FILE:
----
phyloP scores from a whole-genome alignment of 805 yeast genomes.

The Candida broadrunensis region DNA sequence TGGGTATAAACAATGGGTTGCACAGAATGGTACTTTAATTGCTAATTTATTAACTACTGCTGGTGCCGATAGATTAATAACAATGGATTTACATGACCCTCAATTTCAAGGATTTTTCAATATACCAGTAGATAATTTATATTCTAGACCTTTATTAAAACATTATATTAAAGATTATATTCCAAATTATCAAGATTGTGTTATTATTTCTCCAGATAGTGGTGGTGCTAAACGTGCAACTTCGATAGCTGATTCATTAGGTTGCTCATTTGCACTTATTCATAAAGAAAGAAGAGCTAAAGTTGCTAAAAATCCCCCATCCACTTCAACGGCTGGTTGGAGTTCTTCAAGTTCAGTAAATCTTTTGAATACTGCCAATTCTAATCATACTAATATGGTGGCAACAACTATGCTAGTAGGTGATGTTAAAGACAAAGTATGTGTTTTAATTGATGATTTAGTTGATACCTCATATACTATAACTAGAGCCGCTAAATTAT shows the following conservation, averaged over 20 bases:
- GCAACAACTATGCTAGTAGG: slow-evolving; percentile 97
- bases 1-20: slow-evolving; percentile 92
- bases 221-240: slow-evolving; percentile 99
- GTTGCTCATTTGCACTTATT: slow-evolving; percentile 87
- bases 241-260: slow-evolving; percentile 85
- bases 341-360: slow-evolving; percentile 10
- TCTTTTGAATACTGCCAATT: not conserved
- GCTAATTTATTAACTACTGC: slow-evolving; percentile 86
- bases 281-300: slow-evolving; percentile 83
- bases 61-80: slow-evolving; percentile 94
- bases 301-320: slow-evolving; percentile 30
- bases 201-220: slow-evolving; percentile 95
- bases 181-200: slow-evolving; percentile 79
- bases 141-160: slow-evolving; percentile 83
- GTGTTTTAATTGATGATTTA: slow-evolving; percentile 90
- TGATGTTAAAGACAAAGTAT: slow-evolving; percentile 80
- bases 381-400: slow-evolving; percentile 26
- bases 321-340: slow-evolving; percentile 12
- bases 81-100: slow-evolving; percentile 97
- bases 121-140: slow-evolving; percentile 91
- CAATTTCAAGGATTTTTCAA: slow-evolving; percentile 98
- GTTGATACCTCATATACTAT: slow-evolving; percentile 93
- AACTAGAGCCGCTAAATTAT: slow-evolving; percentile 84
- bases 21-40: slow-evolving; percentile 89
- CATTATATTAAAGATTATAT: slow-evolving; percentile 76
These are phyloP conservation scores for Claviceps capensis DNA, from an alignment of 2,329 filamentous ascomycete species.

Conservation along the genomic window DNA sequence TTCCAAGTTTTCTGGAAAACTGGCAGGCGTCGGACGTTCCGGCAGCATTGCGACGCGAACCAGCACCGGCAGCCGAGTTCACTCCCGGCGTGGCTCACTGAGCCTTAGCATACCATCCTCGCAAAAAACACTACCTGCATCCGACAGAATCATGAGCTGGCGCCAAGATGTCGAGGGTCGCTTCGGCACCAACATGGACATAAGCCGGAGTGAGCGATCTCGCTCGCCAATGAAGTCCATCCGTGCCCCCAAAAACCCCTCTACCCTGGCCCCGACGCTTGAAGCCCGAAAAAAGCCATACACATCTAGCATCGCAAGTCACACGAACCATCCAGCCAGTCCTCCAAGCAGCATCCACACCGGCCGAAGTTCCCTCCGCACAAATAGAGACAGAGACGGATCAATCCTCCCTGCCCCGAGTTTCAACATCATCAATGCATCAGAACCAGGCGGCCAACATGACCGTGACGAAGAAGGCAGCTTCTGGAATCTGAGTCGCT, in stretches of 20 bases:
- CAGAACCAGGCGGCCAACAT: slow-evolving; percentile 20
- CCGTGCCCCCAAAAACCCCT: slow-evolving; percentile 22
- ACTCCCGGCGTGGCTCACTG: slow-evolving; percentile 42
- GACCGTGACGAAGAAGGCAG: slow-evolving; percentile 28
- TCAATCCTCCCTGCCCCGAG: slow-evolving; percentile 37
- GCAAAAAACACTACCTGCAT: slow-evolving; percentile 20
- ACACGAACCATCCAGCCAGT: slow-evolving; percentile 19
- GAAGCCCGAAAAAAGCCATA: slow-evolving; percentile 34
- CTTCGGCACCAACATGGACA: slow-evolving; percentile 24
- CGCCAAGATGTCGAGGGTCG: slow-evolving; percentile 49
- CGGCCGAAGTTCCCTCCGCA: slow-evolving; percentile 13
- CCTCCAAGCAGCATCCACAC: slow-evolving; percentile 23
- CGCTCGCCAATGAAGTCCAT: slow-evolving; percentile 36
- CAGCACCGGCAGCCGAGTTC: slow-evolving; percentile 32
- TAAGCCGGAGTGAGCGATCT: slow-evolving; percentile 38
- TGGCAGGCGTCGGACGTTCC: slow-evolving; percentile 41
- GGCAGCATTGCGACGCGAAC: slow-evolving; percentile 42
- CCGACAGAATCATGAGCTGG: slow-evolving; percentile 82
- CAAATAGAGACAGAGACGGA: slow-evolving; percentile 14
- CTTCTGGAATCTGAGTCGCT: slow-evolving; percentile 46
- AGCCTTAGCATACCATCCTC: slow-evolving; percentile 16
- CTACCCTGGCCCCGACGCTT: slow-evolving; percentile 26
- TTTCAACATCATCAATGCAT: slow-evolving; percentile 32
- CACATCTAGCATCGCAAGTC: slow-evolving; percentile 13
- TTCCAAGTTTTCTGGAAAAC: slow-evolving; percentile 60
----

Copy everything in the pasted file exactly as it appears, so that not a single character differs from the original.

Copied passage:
phyloP scores from a whole-genome alignment of 805 yeast genomes.

The Candida broadrunensis region DNA sequence TGGGTATAAACAATGGGTTGCACAGAATGGTACTTTAATTGCTAATTTATTAACTACTGCTGGTGCCGATAGATTAATAACAATGGATTTACATGACCCTCAATTTCAAGGATTTTTCAATATACCAGTAGATAATTTATATTCTAGACCTTTATTAAAACATTATATTAAAGATTATATTCCAAATTATCAAGATTGTGTTATTATTTCTCCAGATAGTGGTGGTGCTAAACGTGCAACTTCGATAGCTGATTCATTAGGTTGCTCATTTGCACTTATTCATAAAGAAAGAAGAGCTAAAGTTGCTAAAAATCCCCCATCCACTTCAACGGCTGGTTGGAGTTCTTCAAGTTCAGTAAATCTTTTGAATACTGCCAATTCTAATCATACTAATATGGTGGCAACAACTATGCTAGTAGGTGATGTTAAAGACAAAGTATGTGTTTTAATTGATGATTTAGTTGATACCTCATATACTATAACTAGAGCCGCTAAATTAT shows the following conservation, averaged over 20 bases:
- GCAACAACTATGCTAGTAGG: slow-evolving; percentile 97
- bases 1-20: slow-evolving; percentile 92
- bases 221-240: slow-evolving; percentile 99
- GTTGCTCATTTGCACTTATT: slow-evolving; percentile 87
- bases 241-260: slow-evolving; percentile 85
- bases 341-360: slow-evolving; percentile 10
- TCTTTTGAATACTGCCAATT: not conserved
- GCTAATTTATTAACTACTGC: slow-evolving; percentile 86
- bases 281-300: slow-evolving; percentile 83
- bases 61-80: slow-evolving; percentile 94
- bases 301-320: slow-evolving; percentile 30
- bases 201-220: slow-evolving; percentile 95
- bases 181-200: slow-evolving; percentile 79
- bases 141-160: slow-evolving; percentile 83
- GTGTTTTAATTGATGATTTA: slow-evolving; percentile 90
- TGATGTTAAAGACAAAGTAT: slow-evolving; percentile 80
- bases 381-400: slow-evolving; percentile 26
- bases 321-340: slow-evolving; percentile 12
- bases 81-100: slow-evolving; percentile 97
- bases 121-140: slow-evolving; percentile 91
- CAATTTCAAGGATTTTTCAA: slow-evolving; percentile 98
- GTTGATACCTCATATACTAT: slow-evolving; percentile 93
- AACTAGAGCCGCTAAATTAT: slow-evolving; percentile 84
- bases 21-40: slow-evolving; percentile 89
- CATTATATTAAAGATTATAT: slow-evolving; percentile 76
These are phyloP conservation scores for Claviceps capensis DNA, from an alignment of 2,329 filamentous ascomycete species.

Conservation along the genomic window DNA sequence TTCCAAGTTTTCTGGAAAACTGGCAGGCGTCGGACGTTCCGGCAGCATTGCGACGCGAACCAGCACCGGCAGCCGAGTTCACTCCCGGCGTGGCTCACTGAGCCTTAGCATACCATCCTCGCAAAAAACACTACCTGCATCCGACAGAATCATGAGCTGGCGCCAAGATGTCGAGGGTCGCTTCGGCACCAACATGGACATAAGCCGGAGTGAGCGATCTCGCTCGCCAATGAAGTCCATCCGTGCCCCCAAAAACCCCTCTACCCTGGCCCCGACGCTTGAAGCCCGAAAAAAGCCATACACATCTAGCATCGCAAGTCACACGAACCATCCAGCCAGTCCTCCAAGCAGCATCCACACCGGCCGAAGTTCCCTCCGCACAAATAGAGACAGAGACGGATCAATCCTCCCTGCCCCGAGTTTCAACATCATCAATGCATCAGAACCAGGCGGCCAACATGACCGTGACGAAGAAGGCAGCTTCTGGAATCTGAGTCGCT, in stretches of 20 bases:
- CAGAACCAGGCGGCCAACAT: slow-evolving; percentile 20
- CCGTGCCCCCAAAAACCCCT: slow-evolving; percentile 22
- ACTCCCGGCGTGGCTCACTG: slow-evolving; percentile 42
- GACCGTGACGAAGAAGGCAG: slow-evolving; percentile 28
- TCAATCCTCCCTGCCCCGAG: slow-evolving; percentile 37
- GCAAAAAACACTACCTGCAT: slow-evolving; percentile 20
- ACACGAACCATCCAGCCAGT: slow-evolving; percentile 19
- GAAGCCCGAAAAAAGCCATA: slow-evolving; percentile 34
- CTTCGGCACCAACATGGACA: slow-evolving; percentile 24
- CGCCAAGATGTCGAGGGTCG: slow-evolving; percentile 49
- CGGCCGAAGTTCCCTCCGCA: slow-evolving; percentile 13
- CCTCCAAGCAGCATCCACAC: slow-evolving; percentile 23
- CGCTCGCCAATGAAGTCCAT: slow-evolving; percentile 36
- CAGCACCGGCAGCCGAGTTC: slow-evolving; percentile 32
- TAAGCCGGAGTGAGCGATCT: slow-evolving; percentile 38
- TGGCAGGCGTCGGACGTTCC: slow-evolving; percentile 41
- GGCAGCATTGCGACGCGAAC: slow-evolving; percentile 42
- CCGACAGAATCATGAGCTGG: slow-evolving; percentile 82
- CAAATAGAGACAGAGACGGA: slow-evolving; percentile 14
- CTTCTGGAATCTGAGTCGCT: slow-evolving; percentile 46
- AGCCTTAGCATACCATCCTC: slow-evolving; percentile 16
- CTACCCTGGCCCCGACGCTT: slow-evolving; percentile 26
- TTTCAACATCATCAATGCAT: slow-evolving; percentile 32
- CACATCTAGCATCGCAAGTC: slow-evolving; percentile 13
- TTCCAAGTTTTCTGGAAAAC: slow-evolving; percentile 60